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Skyward Sword Zelda Notes

I constructed a costume based on Zelda’s design in Skyward Sword. Read my notes on making this cosplay!

I consider this project of intermediate difficulty due to the number of different skills needed to complete it. For a frustration free experience, I would recommend this project for intermediate level cosplayers or beginners who will have plenty of assistance. There is a lot of appliqué work to be done on it as well as a fair amount of accessory making. Give yourself a generous amount of time to work on this costume if you are planning to make it!​ I worked on this costume on and off over the course of several years, so it sat for long spans of time partially finished while I completed other costumes. I'm all for taking on several projects at a time so you never grow bored of working on one thing. It was started in 2015 and finally finished this January! I bought fabric a year or so before starting this project at a by-the-pound fabric store. They sell sample fabrics or remnants based on a flat rate calculated by weight rather than yardage. It is a great way to find nice fabric at a discount, but it is a gamble. You never know if you’ll find what you need or enough yardage for your project. The pink I bought was a great shade for Zelda but there wasn’t much of it. I drafted an A-line dress pattern and was relieved to see I could make the limited yardage work!

I buy different gold colored fabrics when I come across ones I like because they are mighty useful for cosplay trims and appliqué designs. You can never have enough gold or white solid fabrics on hand! I went to my gold fabric hoard and found a color that complemented the pink fabric. After cutting out and serging the dress pieces, I got to work on the dress appliqué. ​ All of the appliqué was cut out by hand, and applied with Steam-A-Seam Lite sheets. I satin stitched it after ironing it in place. It was a lot of appliqué, so I had my sewer’s aid on hand to deal with gunked up needles.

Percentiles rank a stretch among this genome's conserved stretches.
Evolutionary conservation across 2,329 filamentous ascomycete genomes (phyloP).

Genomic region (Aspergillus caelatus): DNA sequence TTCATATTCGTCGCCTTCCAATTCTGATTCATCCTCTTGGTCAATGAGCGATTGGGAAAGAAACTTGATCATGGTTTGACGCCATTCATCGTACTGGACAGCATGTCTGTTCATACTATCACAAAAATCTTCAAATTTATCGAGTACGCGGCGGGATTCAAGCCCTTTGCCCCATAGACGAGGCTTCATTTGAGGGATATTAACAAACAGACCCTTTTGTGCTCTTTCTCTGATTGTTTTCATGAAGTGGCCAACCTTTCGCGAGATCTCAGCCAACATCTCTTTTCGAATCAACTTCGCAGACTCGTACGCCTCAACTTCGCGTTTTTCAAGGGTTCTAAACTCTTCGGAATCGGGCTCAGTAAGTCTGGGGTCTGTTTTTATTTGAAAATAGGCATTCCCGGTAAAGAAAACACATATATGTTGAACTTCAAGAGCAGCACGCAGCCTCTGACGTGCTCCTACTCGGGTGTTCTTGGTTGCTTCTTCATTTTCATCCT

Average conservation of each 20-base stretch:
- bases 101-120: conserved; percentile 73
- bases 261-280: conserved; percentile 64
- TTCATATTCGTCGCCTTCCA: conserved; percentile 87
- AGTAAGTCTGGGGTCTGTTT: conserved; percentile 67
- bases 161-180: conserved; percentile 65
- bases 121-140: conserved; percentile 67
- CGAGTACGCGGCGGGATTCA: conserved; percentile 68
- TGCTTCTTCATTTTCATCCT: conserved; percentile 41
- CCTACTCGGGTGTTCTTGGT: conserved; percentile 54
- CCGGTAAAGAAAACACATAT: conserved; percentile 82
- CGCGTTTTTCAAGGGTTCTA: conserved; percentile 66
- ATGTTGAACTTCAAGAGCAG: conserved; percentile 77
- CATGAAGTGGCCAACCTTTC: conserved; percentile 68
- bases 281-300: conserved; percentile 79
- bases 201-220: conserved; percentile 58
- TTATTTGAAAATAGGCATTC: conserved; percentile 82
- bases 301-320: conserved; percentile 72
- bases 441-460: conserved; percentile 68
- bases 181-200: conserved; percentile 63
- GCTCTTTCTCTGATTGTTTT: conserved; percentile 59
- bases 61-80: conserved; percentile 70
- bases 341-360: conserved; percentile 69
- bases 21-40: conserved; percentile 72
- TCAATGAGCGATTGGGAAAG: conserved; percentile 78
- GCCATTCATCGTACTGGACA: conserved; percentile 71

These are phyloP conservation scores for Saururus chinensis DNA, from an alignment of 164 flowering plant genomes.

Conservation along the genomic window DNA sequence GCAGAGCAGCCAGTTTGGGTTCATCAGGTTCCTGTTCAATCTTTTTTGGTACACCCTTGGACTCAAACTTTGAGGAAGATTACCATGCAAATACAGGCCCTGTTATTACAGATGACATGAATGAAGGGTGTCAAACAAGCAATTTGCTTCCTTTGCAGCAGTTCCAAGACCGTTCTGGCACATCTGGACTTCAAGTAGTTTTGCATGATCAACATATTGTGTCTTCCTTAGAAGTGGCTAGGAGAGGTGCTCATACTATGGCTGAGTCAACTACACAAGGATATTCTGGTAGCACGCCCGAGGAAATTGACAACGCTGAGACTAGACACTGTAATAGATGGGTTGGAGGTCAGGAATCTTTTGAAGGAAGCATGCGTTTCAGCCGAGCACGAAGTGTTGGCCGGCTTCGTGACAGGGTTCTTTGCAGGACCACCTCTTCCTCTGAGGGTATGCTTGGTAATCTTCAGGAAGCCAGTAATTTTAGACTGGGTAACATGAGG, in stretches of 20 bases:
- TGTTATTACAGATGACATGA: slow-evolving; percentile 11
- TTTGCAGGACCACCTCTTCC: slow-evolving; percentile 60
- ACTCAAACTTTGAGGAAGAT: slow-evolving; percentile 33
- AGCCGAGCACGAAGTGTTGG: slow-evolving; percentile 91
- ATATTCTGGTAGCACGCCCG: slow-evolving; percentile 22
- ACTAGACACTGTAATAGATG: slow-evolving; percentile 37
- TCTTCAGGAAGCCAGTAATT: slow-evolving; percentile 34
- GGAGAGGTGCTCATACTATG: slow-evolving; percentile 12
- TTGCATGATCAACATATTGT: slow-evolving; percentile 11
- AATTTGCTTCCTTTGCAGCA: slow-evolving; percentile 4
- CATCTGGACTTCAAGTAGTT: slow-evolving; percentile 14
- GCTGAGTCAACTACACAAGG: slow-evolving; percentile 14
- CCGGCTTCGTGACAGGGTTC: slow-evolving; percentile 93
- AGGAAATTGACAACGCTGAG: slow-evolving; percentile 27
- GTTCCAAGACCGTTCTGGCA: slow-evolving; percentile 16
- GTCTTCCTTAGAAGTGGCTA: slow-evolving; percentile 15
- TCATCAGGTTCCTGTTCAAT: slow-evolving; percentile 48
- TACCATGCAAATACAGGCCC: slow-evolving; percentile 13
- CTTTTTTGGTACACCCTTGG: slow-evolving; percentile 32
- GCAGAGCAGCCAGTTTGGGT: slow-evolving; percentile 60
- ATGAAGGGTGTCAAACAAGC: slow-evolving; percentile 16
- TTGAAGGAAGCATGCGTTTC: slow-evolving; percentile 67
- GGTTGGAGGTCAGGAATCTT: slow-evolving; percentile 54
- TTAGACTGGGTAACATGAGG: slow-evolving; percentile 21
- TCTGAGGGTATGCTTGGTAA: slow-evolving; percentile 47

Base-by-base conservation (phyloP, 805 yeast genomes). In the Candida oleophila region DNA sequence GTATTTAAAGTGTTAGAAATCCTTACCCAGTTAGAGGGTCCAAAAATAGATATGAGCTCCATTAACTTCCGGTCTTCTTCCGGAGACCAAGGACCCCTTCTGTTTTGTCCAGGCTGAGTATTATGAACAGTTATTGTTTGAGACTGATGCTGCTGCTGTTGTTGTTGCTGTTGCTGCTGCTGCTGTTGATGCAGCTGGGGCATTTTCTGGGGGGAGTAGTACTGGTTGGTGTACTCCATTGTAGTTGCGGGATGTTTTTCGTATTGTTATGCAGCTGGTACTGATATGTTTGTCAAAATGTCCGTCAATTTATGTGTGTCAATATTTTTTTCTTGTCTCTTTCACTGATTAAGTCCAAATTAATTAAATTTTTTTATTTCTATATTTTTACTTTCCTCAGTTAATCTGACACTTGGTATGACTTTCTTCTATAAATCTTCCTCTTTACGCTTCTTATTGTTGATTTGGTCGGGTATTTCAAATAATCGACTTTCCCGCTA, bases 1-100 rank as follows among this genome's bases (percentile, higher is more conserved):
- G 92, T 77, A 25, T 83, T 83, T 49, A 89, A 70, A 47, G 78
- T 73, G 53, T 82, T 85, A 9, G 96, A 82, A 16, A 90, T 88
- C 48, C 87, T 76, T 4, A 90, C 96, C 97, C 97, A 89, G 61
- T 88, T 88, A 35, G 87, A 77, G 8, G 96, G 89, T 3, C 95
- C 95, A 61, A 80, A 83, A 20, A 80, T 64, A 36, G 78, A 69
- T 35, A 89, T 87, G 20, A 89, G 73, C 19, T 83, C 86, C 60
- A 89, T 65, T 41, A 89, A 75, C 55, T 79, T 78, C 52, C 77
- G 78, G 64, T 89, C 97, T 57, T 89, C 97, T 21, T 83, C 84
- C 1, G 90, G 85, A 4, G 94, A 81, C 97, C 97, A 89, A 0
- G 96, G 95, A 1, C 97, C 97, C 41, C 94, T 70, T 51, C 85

After finishing the appliqué on the skirt hem, I added horsehair braid to the hem. If you read my costume notes regularly, you’ll see I like using it to give skirts some extra lift. ​

Rather than use 2 different blue materials for the apron, I utilized both the front and back sides of a blue sateen fabric. This material was the same I’d used to appliqué a new Skyward Sword Link costume for HayabusaKnight the year before. I used the back side of it when making his costume and liked the idea of making ours match.

The emblem was appliquéd on to the shiny side of the sateen and the rest of the apron was constructed with the rough side of the fabric. I enjoy the subtle contrast in color and texture.

For the sailcloth, I used the same blue sateen to make the emblem. I used the back side of the fabric for the appliqué because the cloth I chose for the sailcloth is brushed canvas and the textures looked nice together. ​ ​For Zelda’s belt I needed to make dozens of identical disks. Wanting to keep it simple, light, quick, and cost effective, I decided to make the disks out of Worbla. Here’s how I chose to shape them:

First I made an object out of craft foam and a giant googly eye. I created a mold of it out of silicon putty and heat shaped disks of Worbla into that mold. I then punched holes into each disk with a sewing awl. I surfaced the disks with spray gesso, sanded them, and then painted them with gold Meltonian Nu-Life spray…something that sadly is being discontinued! It was my favorite paint to use because it doesn't transfer on to fabric.